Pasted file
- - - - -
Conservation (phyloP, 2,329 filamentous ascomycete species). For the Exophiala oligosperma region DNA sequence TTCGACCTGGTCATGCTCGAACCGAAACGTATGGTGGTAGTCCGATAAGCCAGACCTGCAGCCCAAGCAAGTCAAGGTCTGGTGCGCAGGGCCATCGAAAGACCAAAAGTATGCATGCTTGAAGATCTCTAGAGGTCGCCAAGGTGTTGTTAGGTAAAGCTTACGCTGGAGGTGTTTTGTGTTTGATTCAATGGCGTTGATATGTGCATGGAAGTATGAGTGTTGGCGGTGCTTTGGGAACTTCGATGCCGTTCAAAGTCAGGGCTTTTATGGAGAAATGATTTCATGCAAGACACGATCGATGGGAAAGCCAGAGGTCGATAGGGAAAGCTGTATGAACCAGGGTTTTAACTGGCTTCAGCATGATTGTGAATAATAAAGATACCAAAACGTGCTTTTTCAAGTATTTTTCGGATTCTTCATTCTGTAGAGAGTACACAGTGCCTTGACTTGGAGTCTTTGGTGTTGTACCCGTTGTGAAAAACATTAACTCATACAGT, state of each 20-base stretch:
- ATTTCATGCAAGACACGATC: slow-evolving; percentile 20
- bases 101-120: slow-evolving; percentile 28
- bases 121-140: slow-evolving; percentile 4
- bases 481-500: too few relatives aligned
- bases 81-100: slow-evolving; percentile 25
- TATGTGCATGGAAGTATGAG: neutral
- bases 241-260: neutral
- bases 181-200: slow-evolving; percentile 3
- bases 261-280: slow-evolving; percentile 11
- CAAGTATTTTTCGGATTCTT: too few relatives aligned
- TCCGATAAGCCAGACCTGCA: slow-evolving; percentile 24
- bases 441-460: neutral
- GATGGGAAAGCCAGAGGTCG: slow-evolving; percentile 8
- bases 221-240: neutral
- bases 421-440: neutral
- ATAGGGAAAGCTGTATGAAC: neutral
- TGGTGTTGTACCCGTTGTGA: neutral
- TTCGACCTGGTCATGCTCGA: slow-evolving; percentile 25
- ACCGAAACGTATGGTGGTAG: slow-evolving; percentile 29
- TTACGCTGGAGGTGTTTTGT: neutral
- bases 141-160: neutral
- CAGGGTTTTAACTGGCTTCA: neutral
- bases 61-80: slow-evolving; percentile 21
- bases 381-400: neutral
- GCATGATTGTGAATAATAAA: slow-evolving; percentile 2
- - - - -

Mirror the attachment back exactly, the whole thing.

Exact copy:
Conservation (phyloP, 2,329 filamentous ascomycete species). For the Exophiala oligosperma region DNA sequence TTCGACCTGGTCATGCTCGAACCGAAACGTATGGTGGTAGTCCGATAAGCCAGACCTGCAGCCCAAGCAAGTCAAGGTCTGGTGCGCAGGGCCATCGAAAGACCAAAAGTATGCATGCTTGAAGATCTCTAGAGGTCGCCAAGGTGTTGTTAGGTAAAGCTTACGCTGGAGGTGTTTTGTGTTTGATTCAATGGCGTTGATATGTGCATGGAAGTATGAGTGTTGGCGGTGCTTTGGGAACTTCGATGCCGTTCAAAGTCAGGGCTTTTATGGAGAAATGATTTCATGCAAGACACGATCGATGGGAAAGCCAGAGGTCGATAGGGAAAGCTGTATGAACCAGGGTTTTAACTGGCTTCAGCATGATTGTGAATAATAAAGATACCAAAACGTGCTTTTTCAAGTATTTTTCGGATTCTTCATTCTGTAGAGAGTACACAGTGCCTTGACTTGGAGTCTTTGGTGTTGTACCCGTTGTGAAAAACATTAACTCATACAGT, state of each 20-base stretch:
- ATTTCATGCAAGACACGATC: slow-evolving; percentile 20
- bases 101-120: slow-evolving; percentile 28
- bases 121-140: slow-evolving; percentile 4
- bases 481-500: too few relatives aligned
- bases 81-100: slow-evolving; percentile 25
- TATGTGCATGGAAGTATGAG: neutral
- bases 241-260: neutral
- bases 181-200: slow-evolving; percentile 3
- bases 261-280: slow-evolving; percentile 11
- CAAGTATTTTTCGGATTCTT: too few relatives aligned
- TCCGATAAGCCAGACCTGCA: slow-evolving; percentile 24
- bases 441-460: neutral
- GATGGGAAAGCCAGAGGTCG: slow-evolving; percentile 8
- bases 221-240: neutral
- bases 421-440: neutral
- ATAGGGAAAGCTGTATGAAC: neutral
- TGGTGTTGTACCCGTTGTGA: neutral
- TTCGACCTGGTCATGCTCGA: slow-evolving; percentile 25
- ACCGAAACGTATGGTGGTAG: slow-evolving; percentile 29
- TTACGCTGGAGGTGTTTTGT: neutral
- bases 141-160: neutral
- CAGGGTTTTAACTGGCTTCA: neutral
- bases 61-80: slow-evolving; percentile 21
- bases 381-400: neutral
- GCATGATTGTGAATAATAAA: slow-evolving; percentile 2